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Device and method for detecting ice formation [Offre de technologie]

The technology in a nutshell

Detecting ice formation on a structure is an important topic since it affects the performance of wings in an aircraft or blades of a wind turbine. The aim of the invention is to propose new devices and methods for detecting the occurrence of icing conditions or ice formation and accretion.

State of the art

In the aeronautic field, for instance, counteracting ice formation is expensive in terms of power consumption and maintenance. Moreover, when not adequately detected, ice accretion could lead to catastrophic failures. Optical, capacitive or resistive sensors are well known to detect icing conditions or ice formation, and could be coupled to an ice protection system, such as electric heater elements located at positions on the structure experiencing and driven to heat the structure surface at two different temperatures.

Capacitive sensing may be problematic in metal structures and require minimum height specifications. Optical sensor may include thermochromics and hydro chromic devices to sense temperature and moisture in the freestream air, requiring LED and photodiode, which results in bulky devices and requires space to embed it.

The invention

The proposed solution is a device comprising a pair of electrodes, a sensing layer arranged in an electrical path between the pair of electrodes and means for measuring electrical characteristics of the electrical path.

The electrodes are mainly composed of graphene used for its stability in terms of electrical resistance against temperature variations and allowing more straightforward measurements that are cost-effective.

The sensing layer consists of an electrically conducting composite material, wherein the composite material has an electrical property, which shows a peak variation at an onset of ice formation. In the invention we advantageously use a PEDOT:PSS formulation showing excellent sensing properties related to water phase transition.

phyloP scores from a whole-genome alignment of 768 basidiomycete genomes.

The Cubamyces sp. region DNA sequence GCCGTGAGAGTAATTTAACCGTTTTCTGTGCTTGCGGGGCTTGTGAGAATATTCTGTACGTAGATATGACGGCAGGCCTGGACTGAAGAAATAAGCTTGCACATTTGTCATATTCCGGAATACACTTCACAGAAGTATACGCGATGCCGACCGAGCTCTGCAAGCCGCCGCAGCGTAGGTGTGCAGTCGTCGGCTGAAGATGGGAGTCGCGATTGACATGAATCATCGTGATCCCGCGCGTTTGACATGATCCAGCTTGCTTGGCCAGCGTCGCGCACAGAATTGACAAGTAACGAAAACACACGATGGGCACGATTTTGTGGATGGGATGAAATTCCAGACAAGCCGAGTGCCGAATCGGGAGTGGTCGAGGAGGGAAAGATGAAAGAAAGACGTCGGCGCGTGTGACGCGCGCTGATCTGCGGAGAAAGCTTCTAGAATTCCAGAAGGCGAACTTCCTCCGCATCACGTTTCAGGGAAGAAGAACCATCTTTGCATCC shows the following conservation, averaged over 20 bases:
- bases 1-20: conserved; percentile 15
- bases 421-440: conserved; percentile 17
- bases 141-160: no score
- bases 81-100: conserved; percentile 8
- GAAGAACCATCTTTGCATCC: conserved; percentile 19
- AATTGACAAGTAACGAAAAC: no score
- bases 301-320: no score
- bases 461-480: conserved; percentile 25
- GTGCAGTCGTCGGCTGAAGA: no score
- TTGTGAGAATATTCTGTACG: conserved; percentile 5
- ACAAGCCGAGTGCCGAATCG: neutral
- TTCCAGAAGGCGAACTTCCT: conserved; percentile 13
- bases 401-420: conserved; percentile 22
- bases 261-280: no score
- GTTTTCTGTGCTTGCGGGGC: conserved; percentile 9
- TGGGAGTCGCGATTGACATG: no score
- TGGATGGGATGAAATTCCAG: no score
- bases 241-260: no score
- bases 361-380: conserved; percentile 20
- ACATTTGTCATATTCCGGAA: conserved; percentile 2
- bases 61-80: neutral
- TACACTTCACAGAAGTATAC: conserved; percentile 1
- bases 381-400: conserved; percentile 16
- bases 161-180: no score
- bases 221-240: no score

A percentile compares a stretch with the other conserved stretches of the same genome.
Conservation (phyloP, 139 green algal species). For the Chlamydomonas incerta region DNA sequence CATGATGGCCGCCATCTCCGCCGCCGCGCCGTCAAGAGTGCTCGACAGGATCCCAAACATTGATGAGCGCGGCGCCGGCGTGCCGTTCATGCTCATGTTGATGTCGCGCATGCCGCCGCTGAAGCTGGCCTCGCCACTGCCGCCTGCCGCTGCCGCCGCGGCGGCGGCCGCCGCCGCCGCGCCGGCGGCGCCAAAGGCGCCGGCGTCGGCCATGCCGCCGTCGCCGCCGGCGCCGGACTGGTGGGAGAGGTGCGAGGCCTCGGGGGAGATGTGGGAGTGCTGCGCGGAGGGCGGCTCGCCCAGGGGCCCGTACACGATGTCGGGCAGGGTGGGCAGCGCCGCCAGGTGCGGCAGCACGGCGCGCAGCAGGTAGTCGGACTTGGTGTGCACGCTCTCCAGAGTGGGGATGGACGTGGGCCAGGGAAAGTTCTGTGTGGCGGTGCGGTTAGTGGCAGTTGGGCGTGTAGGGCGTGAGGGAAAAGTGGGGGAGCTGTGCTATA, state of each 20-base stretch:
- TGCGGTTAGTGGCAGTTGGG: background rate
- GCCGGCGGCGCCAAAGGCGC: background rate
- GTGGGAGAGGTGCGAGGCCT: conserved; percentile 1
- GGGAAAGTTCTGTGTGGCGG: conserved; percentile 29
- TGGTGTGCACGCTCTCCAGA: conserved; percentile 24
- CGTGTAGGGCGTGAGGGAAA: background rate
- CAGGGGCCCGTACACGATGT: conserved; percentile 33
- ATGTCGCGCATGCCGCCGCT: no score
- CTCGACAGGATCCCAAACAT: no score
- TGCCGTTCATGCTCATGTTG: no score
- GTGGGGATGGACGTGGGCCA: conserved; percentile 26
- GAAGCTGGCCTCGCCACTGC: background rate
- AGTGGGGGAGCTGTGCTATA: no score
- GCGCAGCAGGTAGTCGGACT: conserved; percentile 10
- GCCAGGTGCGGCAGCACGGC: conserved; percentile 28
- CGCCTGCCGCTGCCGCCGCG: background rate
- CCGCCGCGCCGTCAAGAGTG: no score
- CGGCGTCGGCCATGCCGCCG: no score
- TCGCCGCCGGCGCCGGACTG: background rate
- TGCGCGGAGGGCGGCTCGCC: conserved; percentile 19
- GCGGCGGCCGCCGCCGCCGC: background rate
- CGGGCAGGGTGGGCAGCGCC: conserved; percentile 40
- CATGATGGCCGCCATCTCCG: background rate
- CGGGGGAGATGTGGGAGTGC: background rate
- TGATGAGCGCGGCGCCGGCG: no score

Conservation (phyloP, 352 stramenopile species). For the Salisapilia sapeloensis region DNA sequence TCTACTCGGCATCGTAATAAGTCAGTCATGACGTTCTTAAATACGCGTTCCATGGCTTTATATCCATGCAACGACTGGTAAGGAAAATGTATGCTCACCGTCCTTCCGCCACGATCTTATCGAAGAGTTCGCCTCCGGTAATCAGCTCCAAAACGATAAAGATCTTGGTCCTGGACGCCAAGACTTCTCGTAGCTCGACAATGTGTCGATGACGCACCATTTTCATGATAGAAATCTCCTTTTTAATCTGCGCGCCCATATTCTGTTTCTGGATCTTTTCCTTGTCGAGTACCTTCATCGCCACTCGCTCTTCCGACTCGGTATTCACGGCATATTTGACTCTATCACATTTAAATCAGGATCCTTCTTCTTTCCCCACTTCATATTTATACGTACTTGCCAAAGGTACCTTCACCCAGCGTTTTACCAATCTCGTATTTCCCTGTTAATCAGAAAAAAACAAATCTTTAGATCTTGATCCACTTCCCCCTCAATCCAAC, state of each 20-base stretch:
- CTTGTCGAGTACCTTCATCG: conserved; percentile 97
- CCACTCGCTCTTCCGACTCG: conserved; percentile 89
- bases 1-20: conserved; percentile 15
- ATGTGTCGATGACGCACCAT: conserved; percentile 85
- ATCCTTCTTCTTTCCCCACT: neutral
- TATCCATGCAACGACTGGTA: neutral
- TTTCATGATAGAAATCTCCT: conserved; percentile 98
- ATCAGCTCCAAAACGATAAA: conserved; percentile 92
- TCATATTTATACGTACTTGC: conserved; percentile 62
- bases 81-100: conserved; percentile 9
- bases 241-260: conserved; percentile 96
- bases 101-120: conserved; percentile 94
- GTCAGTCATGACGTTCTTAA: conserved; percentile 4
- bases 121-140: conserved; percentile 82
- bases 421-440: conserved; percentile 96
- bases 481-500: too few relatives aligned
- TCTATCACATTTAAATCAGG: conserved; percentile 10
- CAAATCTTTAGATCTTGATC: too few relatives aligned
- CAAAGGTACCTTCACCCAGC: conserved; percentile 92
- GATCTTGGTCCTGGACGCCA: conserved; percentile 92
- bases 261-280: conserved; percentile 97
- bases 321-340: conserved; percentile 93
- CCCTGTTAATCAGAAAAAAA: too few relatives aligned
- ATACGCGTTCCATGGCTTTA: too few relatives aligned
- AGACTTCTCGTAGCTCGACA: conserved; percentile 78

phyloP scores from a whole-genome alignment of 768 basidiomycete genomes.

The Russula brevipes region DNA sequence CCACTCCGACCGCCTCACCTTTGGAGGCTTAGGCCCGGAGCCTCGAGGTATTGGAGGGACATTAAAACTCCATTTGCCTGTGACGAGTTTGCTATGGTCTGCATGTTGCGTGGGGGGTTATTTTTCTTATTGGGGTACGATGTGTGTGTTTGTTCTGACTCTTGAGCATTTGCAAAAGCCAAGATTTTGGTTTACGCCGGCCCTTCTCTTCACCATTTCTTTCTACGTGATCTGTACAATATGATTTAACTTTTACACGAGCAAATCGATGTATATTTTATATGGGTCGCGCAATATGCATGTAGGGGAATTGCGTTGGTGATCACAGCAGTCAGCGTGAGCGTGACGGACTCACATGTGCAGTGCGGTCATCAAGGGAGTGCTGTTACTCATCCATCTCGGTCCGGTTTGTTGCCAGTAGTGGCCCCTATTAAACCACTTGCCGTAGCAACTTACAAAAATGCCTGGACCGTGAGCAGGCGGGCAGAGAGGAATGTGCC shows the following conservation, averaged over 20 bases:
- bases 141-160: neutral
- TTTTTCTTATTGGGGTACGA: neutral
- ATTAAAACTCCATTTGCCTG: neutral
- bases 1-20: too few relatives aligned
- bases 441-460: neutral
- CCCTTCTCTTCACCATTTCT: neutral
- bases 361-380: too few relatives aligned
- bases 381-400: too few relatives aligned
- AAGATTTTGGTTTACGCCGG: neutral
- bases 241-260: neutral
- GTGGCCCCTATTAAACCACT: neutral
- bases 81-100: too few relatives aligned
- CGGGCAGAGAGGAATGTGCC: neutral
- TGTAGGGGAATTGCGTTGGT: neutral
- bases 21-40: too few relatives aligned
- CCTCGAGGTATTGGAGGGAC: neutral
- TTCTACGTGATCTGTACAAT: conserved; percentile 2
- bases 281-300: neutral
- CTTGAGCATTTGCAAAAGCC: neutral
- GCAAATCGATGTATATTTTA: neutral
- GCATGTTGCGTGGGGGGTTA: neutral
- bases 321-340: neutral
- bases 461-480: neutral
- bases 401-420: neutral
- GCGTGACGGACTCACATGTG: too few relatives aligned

The device also comprises computing means for processing the electrical characteristic and thanks to a machine learning-based software is able of self-adaptation improving its predictive performance.

Ice formation on the PEDOT-based film
Fig. 1 - Ice formation on the PEDOT-based film

Figure 2
Fig. 2
(a) Sketch of the experimental set-up for ice detection with a peltier cooler.
(b) Sketch of the morphology of PEDOT:PSS.
(c) Percolation path of PEDOT chains that are stacked in aggregate.
(d) Chemical structure of positively electronically charged PEDOT and negatively ionically charged PSS.

Key advantage of the technology

  • Improved and reliable system and method predicting icing conditions
  • Small and simple device allowing an easy and reliable detection
  • Self-adapting system (machine-learning based code) continuously improving its predictive performances to recognize dangerous conditions more robustly and reliably
  • Detection of the freezing point by simple monitoring of electrical resistance
  • Compatibility with the integration of heating elements for local deicing
  • Low-cost material and compatible with simple processing techniques (such as printing for patterning sensors on large surface area like aircraft wings)
  • Easily integrated on various surface geometries

Potential application

  • Aeronautics : wings of aircraft & helicopter blades
  • Energy : wind turbines and blades & solar panels
  • Defence: radar antennas
  • Wind tunnel testing
  • Operational safety: helicopter pads de-icing

Technology readiness level


The technology has been successfully tested as part of an experimental campaign at the ICore cryo-wind-tunnel. ICore is capable of producing real-world ice formation conditions on airplanes wings. The actual TRL is then solidly between 3-4.

The team

Carlo Saverio Iorio Dr. Carlo Saverio Iorio has a PhD in Applied Sciences and a senior researcher at the Faculty of Applied Sciences of the Université libre de Bruxelles. His research activities are Fluidics, Microfluidics and Nano fluidics, Heat and Mass Transfer, Smart/active Materials and Carbon-based materials, Sensing and Bio-sensing, Wearable electronics and wearable devices. He is the project coordinator of several European and ESA projects, an expert on Defense Industry and Space (DEFIS).
He has been recently awarded the title of Space Champion of the Graphene Flagship with the role of promoting the industrial exploitation of innovative materials in Space. He is one of the experts constituting the ESA strategists group for future European Space Programmes. He has been reviewer and panelist of the European Commission for the Research Framework Programme 7, Horizon 2020, and Horizon Europe. He was the technical and scientific director of a business incubator devoted to the creation of high-tech start-ups.

Xavier Crispin Prof. Xavier Crispin is Professor at the Linköping University and Principal Investigator at Organic Energy Materials, Laboratory of Organic Electronics. He obtained his PhD in 2000 in quantum chemical modelling of the interaction of organic molecules on transition metal surfaces and since 2014; he leads research activities on organic energy materials.
He received an ERC-starting grant in 2011 from the European Research Council and was awarded different prizes for his research activities. He is also cofounder and scientific advisor of 3 start-up companies.

Relevant publications

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Mis à jour le 13 mars 2023